Did you know ... that the Wathaurong People who lived in this area for many thousands of years, built substantial stone dwellings?

146140366 QMPSv-TiSome of these were the size of a small church or hall and could house 40 or more people. Usually surrounding a large building such as this, was a village of smaller homes, which were built with stone or timber walls.

For instance, in the 1800s a stone dwelling was found in Bannackburn that was approximately 30 feet in diameter. Subsequently, in an act of racism it was destroyed by the farmer on whose land it was found. 

Over the domed timber roof structure many Wathaurong families grew bower spinach, a staple vegetable, which provided fresh green salad leaves and sweet red berries later in the year. Also, the bower spinach, and the earth in which it grew, helped insulate the houses against summer heat and winter cold. It is interesting to note that this technique can be seen today on the Marine Discovery Centre building in Queenscliff, where native grasses are growing on the roof.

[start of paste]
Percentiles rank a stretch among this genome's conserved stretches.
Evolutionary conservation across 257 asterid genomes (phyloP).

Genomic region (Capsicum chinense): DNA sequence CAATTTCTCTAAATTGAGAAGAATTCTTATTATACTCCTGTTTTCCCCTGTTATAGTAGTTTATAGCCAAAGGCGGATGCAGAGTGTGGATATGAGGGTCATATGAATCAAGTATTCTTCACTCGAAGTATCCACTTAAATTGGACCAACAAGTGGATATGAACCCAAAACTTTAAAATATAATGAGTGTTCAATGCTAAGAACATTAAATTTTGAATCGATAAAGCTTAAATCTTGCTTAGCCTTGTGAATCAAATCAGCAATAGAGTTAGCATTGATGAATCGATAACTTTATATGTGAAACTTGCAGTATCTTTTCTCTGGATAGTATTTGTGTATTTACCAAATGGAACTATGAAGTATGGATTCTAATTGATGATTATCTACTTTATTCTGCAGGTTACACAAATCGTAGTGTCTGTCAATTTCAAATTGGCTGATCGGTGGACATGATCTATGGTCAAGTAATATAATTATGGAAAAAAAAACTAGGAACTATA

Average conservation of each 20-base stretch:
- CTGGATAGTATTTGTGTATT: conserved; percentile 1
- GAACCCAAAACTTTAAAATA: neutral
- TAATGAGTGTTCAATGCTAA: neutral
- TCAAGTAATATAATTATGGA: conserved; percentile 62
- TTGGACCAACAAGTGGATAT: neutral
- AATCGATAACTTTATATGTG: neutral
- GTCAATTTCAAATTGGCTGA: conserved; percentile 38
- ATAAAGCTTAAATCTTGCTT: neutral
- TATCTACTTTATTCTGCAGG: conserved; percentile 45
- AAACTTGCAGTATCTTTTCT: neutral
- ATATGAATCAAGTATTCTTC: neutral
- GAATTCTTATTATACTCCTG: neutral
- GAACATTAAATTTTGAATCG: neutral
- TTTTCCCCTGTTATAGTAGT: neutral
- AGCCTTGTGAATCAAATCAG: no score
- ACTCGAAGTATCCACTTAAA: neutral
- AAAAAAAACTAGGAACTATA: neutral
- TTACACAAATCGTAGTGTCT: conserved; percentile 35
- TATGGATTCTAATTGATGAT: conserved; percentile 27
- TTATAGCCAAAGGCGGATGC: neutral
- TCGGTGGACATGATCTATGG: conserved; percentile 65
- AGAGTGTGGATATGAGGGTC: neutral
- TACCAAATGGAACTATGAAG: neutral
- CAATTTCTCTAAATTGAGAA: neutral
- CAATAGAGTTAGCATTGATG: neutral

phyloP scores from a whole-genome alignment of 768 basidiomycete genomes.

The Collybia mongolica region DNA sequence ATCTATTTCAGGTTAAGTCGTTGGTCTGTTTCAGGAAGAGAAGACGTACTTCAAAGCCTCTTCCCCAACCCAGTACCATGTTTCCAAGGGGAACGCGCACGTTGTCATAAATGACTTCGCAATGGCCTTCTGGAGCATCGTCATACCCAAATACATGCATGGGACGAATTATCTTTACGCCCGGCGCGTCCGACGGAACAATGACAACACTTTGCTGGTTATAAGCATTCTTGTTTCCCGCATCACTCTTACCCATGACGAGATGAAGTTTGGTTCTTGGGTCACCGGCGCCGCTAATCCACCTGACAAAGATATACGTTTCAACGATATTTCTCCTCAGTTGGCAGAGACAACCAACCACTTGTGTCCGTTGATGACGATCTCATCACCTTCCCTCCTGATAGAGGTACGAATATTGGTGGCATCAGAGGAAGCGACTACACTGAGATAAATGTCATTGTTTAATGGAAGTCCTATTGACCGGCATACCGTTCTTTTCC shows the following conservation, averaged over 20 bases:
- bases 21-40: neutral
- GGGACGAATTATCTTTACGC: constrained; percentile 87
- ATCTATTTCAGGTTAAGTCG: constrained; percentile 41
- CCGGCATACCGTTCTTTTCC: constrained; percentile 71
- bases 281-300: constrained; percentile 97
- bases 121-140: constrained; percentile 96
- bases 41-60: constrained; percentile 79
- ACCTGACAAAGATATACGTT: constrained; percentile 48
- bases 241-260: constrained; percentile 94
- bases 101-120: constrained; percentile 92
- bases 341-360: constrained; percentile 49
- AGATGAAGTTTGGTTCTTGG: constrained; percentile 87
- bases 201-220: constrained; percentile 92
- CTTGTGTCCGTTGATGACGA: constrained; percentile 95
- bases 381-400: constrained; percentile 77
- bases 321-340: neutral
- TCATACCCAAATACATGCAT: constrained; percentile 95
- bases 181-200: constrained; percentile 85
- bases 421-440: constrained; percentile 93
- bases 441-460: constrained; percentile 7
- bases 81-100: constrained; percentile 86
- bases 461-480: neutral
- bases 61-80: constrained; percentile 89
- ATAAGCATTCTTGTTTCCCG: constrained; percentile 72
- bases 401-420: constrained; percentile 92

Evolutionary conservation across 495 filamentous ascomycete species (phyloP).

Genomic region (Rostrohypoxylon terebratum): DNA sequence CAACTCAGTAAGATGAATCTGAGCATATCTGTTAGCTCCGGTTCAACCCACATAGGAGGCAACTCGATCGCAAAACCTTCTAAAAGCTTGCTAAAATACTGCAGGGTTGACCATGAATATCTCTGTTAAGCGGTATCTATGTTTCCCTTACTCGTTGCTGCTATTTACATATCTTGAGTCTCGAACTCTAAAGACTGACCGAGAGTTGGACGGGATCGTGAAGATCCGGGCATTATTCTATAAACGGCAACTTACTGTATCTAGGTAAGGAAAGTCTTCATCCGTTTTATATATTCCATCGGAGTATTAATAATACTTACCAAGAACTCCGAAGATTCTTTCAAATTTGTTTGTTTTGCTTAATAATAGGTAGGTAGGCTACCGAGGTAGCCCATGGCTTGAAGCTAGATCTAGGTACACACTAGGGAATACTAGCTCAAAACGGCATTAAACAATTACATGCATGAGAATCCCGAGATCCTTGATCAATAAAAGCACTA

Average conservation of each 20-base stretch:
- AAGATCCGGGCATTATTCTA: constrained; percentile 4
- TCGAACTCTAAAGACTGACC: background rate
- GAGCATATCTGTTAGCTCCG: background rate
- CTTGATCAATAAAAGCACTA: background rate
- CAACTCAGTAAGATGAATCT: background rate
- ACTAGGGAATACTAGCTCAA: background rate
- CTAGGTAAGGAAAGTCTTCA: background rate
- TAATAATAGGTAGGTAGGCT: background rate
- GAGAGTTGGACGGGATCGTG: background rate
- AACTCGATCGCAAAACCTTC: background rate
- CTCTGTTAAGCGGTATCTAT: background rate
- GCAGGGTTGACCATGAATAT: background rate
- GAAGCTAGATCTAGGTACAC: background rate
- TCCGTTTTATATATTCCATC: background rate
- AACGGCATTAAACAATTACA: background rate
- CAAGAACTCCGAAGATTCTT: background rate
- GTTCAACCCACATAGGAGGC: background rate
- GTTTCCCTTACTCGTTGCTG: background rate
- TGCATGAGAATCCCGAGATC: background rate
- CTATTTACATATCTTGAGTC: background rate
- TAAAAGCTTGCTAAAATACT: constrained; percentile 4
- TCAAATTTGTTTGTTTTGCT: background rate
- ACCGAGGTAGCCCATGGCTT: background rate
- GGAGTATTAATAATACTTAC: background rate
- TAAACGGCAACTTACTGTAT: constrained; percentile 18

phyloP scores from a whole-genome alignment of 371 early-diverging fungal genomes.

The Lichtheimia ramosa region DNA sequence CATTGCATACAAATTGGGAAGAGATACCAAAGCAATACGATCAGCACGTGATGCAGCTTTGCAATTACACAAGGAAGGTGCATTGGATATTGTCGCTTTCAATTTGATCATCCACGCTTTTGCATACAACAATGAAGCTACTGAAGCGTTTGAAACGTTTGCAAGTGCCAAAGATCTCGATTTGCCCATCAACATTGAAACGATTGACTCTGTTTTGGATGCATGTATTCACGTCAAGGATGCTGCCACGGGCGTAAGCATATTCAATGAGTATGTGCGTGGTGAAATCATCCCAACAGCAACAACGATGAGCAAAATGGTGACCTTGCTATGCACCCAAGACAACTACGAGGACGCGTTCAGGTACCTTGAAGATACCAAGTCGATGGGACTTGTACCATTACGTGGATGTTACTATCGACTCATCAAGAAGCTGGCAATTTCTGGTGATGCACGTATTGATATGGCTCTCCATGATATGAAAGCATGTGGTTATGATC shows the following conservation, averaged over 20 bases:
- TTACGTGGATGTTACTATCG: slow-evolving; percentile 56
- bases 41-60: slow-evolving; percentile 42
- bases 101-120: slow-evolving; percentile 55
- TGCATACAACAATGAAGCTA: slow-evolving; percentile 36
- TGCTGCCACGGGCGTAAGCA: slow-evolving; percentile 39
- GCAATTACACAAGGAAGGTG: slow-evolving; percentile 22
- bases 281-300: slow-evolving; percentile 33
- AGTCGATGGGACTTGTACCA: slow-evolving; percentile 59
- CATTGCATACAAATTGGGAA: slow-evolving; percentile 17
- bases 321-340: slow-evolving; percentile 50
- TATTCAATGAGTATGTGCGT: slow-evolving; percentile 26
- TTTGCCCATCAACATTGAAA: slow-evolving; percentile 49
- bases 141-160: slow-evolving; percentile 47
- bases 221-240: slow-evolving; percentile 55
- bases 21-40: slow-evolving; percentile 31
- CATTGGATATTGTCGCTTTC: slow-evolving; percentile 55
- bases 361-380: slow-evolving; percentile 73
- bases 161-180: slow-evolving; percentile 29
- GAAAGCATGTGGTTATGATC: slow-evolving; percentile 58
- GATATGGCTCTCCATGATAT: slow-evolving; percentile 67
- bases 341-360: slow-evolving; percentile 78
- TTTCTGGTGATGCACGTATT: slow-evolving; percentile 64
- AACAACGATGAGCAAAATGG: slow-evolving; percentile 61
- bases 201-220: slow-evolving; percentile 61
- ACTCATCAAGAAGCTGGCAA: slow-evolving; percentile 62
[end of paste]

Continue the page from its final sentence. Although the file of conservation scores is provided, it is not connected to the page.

During the year, when Wathaurong families travelled around for various reasons, such as checking their lands and collecting different foods and materials, they built smaller, temporary homes of bark. These dwellings, called mia mia’s, became more common after the 1840s mainly because the Wathaurong were on the run from the violence that was occurring and were denied access to their lands for permanent living.

Provided by Uncle David Tournier